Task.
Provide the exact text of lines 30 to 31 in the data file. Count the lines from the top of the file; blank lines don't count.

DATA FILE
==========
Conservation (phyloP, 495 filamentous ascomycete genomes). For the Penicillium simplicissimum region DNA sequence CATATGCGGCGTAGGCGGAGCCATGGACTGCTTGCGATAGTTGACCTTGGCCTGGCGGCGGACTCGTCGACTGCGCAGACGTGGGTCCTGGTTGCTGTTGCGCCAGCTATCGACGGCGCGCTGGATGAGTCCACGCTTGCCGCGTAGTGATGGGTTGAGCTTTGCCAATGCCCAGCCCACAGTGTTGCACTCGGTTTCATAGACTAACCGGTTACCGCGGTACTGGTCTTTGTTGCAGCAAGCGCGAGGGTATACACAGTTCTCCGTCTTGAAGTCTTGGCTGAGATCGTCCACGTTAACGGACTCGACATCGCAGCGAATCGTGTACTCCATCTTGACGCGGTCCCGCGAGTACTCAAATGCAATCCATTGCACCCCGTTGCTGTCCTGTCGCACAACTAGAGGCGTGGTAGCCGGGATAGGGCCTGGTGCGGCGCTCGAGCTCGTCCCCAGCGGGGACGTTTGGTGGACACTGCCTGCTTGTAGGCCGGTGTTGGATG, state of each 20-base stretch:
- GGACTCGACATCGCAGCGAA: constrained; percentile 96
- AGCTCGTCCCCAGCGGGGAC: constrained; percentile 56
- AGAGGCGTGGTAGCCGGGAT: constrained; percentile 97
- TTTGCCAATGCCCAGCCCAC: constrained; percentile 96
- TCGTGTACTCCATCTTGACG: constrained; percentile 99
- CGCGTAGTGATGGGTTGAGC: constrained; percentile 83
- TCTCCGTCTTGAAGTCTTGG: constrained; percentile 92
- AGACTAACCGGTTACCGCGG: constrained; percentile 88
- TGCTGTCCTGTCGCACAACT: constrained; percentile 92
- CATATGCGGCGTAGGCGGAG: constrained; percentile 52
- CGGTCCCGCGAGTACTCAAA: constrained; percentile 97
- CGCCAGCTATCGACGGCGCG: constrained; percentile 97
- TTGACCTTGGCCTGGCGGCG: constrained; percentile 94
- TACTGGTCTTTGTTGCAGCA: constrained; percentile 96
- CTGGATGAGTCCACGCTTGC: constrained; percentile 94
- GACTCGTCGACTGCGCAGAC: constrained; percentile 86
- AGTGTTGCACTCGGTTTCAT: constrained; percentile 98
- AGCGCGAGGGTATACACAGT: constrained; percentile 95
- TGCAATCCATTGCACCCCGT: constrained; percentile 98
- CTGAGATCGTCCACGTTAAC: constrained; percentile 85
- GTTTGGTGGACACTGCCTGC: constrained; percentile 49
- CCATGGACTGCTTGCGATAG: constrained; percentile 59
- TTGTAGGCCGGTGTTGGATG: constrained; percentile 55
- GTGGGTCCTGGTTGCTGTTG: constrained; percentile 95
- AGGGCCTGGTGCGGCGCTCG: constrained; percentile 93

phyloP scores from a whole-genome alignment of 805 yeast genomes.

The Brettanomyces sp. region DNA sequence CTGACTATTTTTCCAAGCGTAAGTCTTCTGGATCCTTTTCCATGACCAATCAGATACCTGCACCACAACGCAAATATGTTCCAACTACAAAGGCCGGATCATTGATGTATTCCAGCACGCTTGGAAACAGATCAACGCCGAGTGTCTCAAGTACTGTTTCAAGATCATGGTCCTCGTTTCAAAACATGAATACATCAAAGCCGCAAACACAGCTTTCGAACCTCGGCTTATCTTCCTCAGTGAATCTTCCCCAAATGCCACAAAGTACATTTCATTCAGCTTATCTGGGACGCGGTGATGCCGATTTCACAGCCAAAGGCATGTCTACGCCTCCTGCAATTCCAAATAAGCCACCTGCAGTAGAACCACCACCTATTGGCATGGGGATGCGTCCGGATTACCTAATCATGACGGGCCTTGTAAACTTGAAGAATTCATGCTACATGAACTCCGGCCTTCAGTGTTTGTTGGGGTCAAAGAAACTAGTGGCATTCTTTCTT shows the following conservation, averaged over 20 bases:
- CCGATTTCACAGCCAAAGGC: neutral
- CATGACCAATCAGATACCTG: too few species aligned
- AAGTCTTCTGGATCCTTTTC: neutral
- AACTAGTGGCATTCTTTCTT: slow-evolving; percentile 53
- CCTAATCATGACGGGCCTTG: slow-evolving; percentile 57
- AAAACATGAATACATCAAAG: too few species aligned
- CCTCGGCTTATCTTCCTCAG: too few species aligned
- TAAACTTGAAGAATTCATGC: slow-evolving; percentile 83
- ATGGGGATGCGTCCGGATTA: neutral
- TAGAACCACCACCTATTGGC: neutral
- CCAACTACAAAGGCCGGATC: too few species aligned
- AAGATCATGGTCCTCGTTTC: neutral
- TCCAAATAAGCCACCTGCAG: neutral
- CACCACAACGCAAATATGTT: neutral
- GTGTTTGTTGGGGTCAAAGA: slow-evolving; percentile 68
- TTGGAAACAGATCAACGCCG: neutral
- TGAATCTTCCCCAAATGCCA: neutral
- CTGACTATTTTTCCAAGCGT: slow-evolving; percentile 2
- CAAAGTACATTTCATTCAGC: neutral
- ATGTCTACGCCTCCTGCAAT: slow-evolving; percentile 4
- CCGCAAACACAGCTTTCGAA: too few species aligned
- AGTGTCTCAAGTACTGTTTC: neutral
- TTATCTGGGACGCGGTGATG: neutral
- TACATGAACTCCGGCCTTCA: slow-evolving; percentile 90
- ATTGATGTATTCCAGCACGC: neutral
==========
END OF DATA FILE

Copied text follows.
- CATGACCAATCAGATACCTG: too few species aligned
- AAGTCTTCTGGATCCTTTTC: neutral